© APA man helps an elderly woman cross a snow-covered street on the Lower East Side of Manhattan.
Imagine the East Coast's largest cities mixing a brew of salt, motor oil, trash and grocery carts and dumping it into rivers and harbors.
It's allowed in emergency situations, and some officials staring at massive snow mountains in densely populated areas of the winter-walloped Northeast say that time is now, even as others warn dumping snow in water comes with big problems.
"There's a lot of stuff in this snow that if I isolated it and threw it in the river, you'd have me arrested," said John Lipscomb of the New York-based environmental group Riverkeeper.
Snow from the East Coast's insistent winter is being plowed into banks that are narrowing up roads and highway ramps like hardening arteries, blocking drivers' sight lines, and forcing schoolchildren to break paths like cattle down buried sidewalks. In a normal winter, the snow melts on a good day or is carted off to designated dumps where it eventually filters its pollutants through the earth or is treated before ending up in sewers.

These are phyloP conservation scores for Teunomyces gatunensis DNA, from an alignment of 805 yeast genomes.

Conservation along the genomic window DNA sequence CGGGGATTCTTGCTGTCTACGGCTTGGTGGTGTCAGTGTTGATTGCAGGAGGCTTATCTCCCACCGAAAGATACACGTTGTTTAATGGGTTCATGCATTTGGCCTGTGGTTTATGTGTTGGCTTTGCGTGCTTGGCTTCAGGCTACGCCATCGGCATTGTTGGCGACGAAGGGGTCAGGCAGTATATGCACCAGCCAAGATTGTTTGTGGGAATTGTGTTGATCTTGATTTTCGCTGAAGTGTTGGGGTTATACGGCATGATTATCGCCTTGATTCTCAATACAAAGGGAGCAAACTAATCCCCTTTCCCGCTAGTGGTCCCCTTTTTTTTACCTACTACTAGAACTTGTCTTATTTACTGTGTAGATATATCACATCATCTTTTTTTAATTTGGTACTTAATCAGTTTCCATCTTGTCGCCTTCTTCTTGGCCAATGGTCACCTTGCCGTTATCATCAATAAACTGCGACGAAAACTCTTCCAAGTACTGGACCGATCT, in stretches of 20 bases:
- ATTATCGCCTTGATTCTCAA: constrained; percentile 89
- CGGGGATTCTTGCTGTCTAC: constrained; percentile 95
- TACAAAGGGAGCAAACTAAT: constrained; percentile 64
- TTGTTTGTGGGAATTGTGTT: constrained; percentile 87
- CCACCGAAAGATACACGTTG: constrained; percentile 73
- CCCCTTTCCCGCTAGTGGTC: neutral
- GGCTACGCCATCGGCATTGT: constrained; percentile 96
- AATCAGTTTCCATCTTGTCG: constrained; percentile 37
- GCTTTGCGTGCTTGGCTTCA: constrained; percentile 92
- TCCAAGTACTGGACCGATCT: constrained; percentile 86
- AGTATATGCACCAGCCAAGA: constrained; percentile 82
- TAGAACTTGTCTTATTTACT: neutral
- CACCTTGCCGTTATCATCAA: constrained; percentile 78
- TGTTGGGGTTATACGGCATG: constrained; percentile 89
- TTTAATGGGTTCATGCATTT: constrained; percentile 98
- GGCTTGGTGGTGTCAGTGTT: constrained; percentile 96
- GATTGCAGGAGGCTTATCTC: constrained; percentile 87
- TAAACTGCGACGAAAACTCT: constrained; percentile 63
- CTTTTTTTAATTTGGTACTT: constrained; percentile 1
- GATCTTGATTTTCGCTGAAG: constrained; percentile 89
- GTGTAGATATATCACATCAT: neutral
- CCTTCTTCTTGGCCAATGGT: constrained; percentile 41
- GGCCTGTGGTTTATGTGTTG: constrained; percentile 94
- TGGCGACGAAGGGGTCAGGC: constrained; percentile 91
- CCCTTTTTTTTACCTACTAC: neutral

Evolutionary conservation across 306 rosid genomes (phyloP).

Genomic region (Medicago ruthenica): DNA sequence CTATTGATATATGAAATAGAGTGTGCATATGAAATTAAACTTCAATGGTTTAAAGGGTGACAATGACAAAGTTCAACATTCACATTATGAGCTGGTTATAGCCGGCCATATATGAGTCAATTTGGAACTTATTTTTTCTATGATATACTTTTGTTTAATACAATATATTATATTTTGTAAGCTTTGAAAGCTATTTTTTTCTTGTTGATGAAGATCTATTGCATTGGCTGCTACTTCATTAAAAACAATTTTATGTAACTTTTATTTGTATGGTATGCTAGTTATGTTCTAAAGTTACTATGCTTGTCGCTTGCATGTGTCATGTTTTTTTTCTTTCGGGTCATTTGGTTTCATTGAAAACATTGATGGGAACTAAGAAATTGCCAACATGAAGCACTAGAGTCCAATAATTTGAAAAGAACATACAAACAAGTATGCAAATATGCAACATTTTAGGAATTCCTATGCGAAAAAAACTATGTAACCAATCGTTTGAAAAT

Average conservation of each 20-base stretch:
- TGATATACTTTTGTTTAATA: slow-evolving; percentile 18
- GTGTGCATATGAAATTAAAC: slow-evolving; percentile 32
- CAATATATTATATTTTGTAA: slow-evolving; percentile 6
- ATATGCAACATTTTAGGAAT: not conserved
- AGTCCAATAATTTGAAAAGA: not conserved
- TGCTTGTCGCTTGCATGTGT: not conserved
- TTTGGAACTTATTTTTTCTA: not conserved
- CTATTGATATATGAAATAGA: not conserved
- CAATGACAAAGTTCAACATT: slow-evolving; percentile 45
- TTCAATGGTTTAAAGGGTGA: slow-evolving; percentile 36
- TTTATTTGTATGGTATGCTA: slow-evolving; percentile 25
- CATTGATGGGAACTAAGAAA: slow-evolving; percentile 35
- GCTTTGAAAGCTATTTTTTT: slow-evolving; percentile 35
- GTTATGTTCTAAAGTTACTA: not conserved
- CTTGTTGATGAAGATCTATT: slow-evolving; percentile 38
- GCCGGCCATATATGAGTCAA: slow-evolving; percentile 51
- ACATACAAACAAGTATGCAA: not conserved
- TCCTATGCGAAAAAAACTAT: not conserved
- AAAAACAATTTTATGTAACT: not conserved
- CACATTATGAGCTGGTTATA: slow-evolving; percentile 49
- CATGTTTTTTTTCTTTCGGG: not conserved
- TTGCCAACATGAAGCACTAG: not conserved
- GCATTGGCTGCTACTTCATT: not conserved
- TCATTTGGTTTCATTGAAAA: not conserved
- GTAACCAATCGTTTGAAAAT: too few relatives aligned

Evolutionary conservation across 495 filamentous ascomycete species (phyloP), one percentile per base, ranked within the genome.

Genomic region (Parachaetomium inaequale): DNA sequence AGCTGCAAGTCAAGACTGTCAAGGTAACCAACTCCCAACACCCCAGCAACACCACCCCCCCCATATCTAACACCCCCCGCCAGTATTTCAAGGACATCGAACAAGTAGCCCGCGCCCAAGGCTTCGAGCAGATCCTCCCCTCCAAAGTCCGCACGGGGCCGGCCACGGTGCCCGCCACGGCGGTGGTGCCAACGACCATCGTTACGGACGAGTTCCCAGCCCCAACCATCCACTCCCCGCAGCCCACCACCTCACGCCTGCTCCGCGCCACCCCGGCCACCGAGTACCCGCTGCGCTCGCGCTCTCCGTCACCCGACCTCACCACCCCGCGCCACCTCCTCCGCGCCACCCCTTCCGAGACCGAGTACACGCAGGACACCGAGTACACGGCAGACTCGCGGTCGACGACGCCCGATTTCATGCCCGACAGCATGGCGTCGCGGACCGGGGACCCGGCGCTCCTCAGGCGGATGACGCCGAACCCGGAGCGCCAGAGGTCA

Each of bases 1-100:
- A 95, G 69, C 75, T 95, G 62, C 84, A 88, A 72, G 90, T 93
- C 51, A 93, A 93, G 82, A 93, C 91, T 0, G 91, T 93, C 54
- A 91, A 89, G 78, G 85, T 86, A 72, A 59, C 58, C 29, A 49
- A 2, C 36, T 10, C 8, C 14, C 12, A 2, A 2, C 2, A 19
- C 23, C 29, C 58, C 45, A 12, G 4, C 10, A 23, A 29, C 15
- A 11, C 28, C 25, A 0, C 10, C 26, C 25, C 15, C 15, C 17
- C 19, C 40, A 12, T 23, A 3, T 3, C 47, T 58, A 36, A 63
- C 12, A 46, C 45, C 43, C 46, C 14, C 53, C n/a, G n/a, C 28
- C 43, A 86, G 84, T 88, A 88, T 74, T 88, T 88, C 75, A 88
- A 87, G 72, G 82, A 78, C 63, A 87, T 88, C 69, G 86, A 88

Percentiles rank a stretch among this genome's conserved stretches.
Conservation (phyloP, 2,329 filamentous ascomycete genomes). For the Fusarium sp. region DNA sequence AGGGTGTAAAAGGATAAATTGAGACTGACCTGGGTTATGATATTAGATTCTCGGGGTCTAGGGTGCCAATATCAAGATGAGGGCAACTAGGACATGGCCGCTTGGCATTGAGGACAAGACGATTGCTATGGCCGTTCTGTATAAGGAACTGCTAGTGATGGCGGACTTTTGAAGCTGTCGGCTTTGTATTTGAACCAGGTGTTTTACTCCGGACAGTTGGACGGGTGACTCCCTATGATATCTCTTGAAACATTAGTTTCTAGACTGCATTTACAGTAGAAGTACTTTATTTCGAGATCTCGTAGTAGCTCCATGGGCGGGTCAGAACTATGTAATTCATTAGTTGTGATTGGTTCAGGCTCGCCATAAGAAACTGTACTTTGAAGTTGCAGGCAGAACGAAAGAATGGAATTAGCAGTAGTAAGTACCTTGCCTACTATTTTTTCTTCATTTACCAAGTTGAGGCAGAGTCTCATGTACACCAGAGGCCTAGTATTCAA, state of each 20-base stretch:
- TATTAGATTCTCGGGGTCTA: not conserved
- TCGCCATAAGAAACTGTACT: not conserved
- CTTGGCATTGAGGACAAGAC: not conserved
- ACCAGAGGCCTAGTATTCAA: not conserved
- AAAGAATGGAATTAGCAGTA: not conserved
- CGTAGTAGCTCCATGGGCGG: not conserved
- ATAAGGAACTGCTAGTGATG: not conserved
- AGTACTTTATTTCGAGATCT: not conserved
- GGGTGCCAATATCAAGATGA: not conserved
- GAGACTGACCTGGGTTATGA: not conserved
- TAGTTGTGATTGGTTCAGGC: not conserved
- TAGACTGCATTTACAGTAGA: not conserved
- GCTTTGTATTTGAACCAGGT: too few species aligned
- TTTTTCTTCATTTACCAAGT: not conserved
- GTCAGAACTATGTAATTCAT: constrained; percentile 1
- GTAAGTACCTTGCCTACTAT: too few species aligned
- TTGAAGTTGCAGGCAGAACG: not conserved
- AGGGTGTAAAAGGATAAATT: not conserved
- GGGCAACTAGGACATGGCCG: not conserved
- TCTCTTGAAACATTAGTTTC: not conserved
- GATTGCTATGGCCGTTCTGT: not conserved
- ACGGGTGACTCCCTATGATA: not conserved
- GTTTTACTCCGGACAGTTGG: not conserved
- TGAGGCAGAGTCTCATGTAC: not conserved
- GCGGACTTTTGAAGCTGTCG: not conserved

This is not a normal winter. Many East Coast cities, including Boston, Hartford, Conn., and New York are on their way to setting seasonal snowfall records, and the extra snow means extra road salt and human refuse that gets swept up by plows.